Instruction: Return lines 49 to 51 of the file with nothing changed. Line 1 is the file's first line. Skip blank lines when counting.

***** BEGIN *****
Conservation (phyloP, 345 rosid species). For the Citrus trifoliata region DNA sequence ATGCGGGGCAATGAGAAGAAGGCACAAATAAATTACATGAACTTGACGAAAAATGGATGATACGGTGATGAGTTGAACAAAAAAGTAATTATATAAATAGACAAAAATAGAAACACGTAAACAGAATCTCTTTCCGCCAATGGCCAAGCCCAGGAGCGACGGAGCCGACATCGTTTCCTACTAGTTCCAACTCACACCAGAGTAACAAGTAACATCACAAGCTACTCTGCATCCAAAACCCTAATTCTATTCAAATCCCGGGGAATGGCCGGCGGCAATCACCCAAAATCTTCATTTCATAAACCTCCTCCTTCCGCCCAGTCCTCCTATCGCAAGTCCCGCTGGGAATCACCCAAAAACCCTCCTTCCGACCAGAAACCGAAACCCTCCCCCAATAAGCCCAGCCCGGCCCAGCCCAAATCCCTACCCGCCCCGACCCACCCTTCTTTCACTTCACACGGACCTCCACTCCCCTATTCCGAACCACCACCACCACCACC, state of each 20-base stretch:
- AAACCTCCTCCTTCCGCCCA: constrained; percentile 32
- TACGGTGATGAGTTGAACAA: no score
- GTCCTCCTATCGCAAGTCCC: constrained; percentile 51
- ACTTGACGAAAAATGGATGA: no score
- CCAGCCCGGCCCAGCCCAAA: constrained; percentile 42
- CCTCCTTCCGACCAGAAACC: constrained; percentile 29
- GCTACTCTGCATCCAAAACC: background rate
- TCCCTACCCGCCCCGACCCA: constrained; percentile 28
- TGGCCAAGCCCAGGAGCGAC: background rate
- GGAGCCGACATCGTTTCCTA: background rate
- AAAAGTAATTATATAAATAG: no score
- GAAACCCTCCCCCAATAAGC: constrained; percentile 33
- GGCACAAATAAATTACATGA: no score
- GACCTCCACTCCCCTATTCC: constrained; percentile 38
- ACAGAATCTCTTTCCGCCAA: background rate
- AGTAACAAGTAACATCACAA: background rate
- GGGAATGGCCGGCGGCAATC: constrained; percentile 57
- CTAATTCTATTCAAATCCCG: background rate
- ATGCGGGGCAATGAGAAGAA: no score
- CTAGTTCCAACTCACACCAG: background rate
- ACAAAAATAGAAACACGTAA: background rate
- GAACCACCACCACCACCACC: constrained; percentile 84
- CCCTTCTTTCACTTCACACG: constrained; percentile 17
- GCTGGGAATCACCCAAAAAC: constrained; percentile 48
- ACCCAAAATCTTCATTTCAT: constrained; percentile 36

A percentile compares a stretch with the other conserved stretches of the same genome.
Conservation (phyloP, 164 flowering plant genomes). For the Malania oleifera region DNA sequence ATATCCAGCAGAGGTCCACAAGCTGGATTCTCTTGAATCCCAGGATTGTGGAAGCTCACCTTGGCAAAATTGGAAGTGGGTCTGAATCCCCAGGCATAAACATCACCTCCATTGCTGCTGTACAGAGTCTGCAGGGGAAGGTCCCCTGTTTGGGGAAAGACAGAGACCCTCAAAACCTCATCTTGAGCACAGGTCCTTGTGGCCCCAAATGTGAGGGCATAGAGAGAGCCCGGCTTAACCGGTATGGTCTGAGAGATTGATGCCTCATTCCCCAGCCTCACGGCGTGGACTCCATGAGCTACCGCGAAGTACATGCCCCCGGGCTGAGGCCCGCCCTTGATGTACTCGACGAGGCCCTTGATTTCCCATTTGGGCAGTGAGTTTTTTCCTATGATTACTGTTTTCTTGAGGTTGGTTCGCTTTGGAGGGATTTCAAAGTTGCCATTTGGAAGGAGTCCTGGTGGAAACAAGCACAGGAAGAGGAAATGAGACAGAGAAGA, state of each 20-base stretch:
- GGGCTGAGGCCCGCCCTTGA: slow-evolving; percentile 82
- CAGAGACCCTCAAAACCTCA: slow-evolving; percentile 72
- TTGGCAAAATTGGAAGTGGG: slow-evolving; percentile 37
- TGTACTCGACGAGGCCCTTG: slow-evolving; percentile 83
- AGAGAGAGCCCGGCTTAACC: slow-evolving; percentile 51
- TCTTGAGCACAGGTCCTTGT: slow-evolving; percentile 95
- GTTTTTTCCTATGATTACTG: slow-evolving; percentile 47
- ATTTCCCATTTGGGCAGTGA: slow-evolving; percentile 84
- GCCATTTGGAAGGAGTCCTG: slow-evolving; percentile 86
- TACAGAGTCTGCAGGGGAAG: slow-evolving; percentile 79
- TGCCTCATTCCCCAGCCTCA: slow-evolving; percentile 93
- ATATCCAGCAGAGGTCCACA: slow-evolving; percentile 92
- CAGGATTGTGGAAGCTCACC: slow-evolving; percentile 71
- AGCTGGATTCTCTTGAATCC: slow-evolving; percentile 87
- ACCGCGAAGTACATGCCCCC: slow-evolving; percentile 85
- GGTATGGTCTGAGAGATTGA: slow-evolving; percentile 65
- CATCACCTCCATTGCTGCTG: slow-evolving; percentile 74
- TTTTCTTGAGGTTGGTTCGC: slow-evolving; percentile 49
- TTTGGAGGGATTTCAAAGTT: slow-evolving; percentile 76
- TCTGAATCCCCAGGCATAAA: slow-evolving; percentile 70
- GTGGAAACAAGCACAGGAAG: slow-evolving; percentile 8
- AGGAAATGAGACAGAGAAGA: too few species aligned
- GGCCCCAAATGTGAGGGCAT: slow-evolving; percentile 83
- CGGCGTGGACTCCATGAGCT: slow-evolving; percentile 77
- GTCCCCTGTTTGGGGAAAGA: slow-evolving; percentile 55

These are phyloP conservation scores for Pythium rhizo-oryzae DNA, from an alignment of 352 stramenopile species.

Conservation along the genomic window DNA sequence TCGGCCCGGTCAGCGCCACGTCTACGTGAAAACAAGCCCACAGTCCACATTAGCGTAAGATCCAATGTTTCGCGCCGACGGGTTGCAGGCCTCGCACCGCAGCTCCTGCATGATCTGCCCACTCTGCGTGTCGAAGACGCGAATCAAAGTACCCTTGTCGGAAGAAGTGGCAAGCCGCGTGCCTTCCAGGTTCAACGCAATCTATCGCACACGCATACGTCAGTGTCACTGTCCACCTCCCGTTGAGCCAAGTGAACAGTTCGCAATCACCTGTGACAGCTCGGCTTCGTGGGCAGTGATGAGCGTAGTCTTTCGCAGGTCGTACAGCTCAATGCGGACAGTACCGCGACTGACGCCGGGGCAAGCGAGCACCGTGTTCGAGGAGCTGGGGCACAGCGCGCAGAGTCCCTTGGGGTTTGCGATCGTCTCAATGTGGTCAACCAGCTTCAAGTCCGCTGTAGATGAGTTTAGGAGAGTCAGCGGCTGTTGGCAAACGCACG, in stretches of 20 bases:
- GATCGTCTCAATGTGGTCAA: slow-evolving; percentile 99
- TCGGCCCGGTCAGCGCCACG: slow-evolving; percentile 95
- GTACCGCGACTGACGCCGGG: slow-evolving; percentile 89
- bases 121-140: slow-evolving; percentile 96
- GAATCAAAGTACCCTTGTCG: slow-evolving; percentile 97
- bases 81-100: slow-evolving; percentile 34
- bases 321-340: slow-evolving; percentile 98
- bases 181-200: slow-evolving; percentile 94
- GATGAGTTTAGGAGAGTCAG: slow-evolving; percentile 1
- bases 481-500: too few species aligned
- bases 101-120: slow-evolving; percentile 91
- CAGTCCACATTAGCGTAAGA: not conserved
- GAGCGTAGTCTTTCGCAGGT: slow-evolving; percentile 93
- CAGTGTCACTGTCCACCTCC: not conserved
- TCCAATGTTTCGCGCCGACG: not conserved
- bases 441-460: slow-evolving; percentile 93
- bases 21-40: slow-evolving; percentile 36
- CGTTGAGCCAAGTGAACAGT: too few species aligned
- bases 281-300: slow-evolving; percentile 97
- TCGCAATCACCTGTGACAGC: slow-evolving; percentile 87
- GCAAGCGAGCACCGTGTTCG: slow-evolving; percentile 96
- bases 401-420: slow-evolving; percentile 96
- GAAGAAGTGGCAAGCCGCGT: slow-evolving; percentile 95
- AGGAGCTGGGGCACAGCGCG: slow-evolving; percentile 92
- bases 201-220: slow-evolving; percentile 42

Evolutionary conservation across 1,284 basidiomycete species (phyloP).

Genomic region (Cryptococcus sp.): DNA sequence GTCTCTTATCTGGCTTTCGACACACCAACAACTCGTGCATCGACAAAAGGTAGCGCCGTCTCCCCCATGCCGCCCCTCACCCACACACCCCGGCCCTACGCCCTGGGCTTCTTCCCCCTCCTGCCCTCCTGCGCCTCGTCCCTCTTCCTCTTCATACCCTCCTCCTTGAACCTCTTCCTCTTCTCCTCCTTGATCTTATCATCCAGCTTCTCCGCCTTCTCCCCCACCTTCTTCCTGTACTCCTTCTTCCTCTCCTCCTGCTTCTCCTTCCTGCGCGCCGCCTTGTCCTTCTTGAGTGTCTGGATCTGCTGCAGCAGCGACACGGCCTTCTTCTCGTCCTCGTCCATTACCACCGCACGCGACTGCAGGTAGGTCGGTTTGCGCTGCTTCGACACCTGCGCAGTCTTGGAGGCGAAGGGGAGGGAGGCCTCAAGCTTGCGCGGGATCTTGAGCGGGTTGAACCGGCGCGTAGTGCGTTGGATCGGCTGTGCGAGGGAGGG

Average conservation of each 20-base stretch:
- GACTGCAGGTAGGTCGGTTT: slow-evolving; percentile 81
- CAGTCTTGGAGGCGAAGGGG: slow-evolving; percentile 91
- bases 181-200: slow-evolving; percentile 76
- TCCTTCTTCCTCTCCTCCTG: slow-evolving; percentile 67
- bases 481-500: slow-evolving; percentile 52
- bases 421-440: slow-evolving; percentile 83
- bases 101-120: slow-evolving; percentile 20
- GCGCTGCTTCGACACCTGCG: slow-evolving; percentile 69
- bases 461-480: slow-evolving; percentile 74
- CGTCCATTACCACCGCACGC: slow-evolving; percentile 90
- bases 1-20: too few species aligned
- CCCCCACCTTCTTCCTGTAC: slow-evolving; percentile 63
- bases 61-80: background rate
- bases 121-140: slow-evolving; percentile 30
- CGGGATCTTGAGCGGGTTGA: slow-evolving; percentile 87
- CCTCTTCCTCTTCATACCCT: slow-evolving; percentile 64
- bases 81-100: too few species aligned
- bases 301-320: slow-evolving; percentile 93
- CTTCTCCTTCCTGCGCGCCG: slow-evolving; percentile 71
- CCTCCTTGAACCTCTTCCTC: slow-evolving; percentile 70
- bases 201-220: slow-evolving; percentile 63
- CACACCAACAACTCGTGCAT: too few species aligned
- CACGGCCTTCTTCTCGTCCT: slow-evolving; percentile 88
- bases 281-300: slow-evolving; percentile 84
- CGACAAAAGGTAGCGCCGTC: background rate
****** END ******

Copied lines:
- GTGGAAACAAGCACAGGAAG: slow-evolving; percentile 8
- AGGAAATGAGACAGAGAAGA: too few species aligned
- GGCCCCAAATGTGAGGGCAT: slow-evolving; percentile 83